Who Is First? Me, You, Us, Nature, Spirit?

“Most people think self-oriented and other-oriented motivations are opposite ends of a continuum… Yet, I’ve consistently found that they’re completely independent.  You can have neither, and you can have both,” with UPenn Prof. Duckworth quoting Wharton Prof. Adam Grant (Duckworth, 2016, Grit: The Power of Passion and Perseverance, New York: Scribner, p.159).  Angela Duckworth’s research shows that people who most persevere–her paragons of grit–have found and work deeply with both (1) their own passion, their relationship to their own self potential and its manifestation, and (2) the purpose for their engagement, their unique contribution to the group (which she refers to as the other).

Grant’s and Duckworth’s research, and that of others I have shared in earlier blogposts, supports what we are finding, that where you experience a vibrant relationship with your own potential and its development, you also experience a vibrant relationship with the other and with the group, where your unique contribution is invited and acknowledged, and with the source and process of creativity.  The research suggests a correlation–these primary relationships tend to be at a similar level of vibrancy–where one is, the others tend to be.  This is correlational, not causal.  We don’t really know which comes first, which would be the causal explanation, only that they tend to be at similar levels of vibrancy experienced.

The perennial question is, “Which comes first?”  The self, the other, the group, nature, spirit?  This seems to be a question that elicits lots of opinion and dogma, and has for thousands of years.  Maybe a more fruitful question explores where we get the most leverage in shifting our experience to a more vibrant one, where the vibrancy experienced in all five primary relationships is higher?  Some of our research suggests that the highest leverage is to start with yourself, because it is the easiest and most direct intervention we each have on a continuous basis.  While it is definitely hard work to change your own perceptions and behaviors, you have permanent and continuous access to them, and you get to choose.  It is much harder, if not impossible, to do this for others.  So, maybe a more interesting question focuses on where the leverage is.  The self?

As the Adam Grant quote I started with suggests, maybe the power of being able to choose an experience of higher vibrancy comes from not having to choose a point on a continuum between serving your self or another, because the five primary relationships are not tradeoffs, rather something achieved together, because they are fundamentally different, because they are independent.


Re-cognizing Relational Strengths Before They Atrophy or Before We Kill Them

I observe that, from big initiatives to small, people seem to focus on strengthening one particular relationship.  The relationship to the self or to the other or to the group or to nature or to spirit.  We need to support individuals finding their own developmental path (for the self)!  We need greater fairness in pay (to the other)!  If we would just appreciate each other’s unique contributions, it would all work better (for the group)!  Can’t you see that we have to manifest a new possibility (for nature)?  It is all a matter of appreciating the creative source in all of us!  If we just do this one thing, focus on this one relationship, then it will all work!

And sometimes it does seem to work.  So, we want to copy what they say they did.  They say they just focused on the one relationship (self, other, group, nature, or spirit), and they seemed to be successful.  They got the results we want, and they had the experience we want.  Our research suggests this might not be what happened.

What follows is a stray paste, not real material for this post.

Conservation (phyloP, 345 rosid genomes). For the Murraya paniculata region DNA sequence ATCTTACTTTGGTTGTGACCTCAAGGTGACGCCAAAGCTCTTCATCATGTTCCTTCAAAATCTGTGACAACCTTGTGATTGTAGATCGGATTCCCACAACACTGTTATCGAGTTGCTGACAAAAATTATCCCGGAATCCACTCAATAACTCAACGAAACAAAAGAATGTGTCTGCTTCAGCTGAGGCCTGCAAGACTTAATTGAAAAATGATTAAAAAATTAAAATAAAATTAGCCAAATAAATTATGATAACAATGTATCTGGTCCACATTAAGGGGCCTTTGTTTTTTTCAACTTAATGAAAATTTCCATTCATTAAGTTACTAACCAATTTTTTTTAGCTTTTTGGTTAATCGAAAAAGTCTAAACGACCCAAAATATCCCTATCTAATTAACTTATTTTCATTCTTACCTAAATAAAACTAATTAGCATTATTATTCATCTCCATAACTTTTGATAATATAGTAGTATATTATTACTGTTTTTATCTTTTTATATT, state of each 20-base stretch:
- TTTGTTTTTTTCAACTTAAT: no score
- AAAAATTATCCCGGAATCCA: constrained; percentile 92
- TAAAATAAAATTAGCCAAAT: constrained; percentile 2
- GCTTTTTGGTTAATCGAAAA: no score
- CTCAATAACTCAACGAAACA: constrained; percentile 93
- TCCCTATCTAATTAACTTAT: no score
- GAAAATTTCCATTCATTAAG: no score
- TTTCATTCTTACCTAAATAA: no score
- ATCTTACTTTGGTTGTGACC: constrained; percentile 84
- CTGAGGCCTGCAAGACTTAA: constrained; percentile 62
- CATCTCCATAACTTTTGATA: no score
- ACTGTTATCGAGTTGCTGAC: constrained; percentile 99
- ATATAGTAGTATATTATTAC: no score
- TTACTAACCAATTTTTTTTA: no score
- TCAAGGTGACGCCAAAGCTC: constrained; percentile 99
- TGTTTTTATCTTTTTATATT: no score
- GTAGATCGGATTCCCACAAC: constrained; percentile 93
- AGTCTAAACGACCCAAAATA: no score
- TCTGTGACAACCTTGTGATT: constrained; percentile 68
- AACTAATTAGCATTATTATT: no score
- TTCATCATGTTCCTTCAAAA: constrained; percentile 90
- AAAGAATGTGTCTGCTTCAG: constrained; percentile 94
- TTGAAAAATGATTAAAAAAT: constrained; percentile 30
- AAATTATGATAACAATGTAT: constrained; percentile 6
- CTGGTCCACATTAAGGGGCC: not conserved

Through the Ecosynomics framing of the five primary relationships and over 1,700 responses to the HV survey, we see that the groups around the world reporting the experience of higher levels of harmonic vibrancy and stronger, sustainable outcomes, all have great strengths in ALL FIVE primary relationships—self and other and group and nature and spirit.  They are strong in all of them.

This suggests another version to the previous story, and the lesson we can learn from them.  The reason they focused on the one relationship, such as freedom for the self, might be because they were already stronger in the other four relationships, and the self was the weakest one.  The self needed to be strengthened, to catch up with the other relationships.  And, as they strengthened the focus on the freedom of the self, they also continued to strength the fairness with the other, appreciation of the unique contributions of each, as they manifested possibilities, by welcoming the creativity they saw everywhere.  In other words, it was because they were already strong in four relationships, that the seemingly strong focus on one relationship worked so well.

The lesson learned?  By being aware of the existing relational strengths, it is possible to develop mechanisms that focus on a weaker relationship to bring it inline with the others.  Playing with words, this is bringing into cognition, into awareness, existing strengths, again: re-cognizing.  When we recognize our relational strengths, we can choose to focus on one, for awhile, without losing attention to or atrophying the others.

This is completely different than starting from a collapsed state, where all five relationships are weak, as in the figure below, and focusing solely on one relationship with the hopes that it alone will get you to experience better outcomes and higher levels of harmonic vibrancy.  There’s no evidence that it works.  Just a lack of recognition of the strengths that were already there.  The other existing conditions they did not see to mention.


Recession = Healthy Relationships with Collapsed Resources or Collapsed Relationships with Healthy Resources?

Economists as varied as Mises, Mills, and Keynes agree that even in times of economic growth and abundance there is still a need for the group to protect the freedom of the individual, provide some form of justice in relations among individuals, and limit government regulation.[1]  They differ greatly on what to do in times of economic decline and scarcity, when people are in a depressed-collapsed state, which they call a recession or depression.  Some like Keynes suggest government intervention to increase demand, while others like Mises suggest individual freedom to increase supply.  One focuses on a group response and the other on the self response.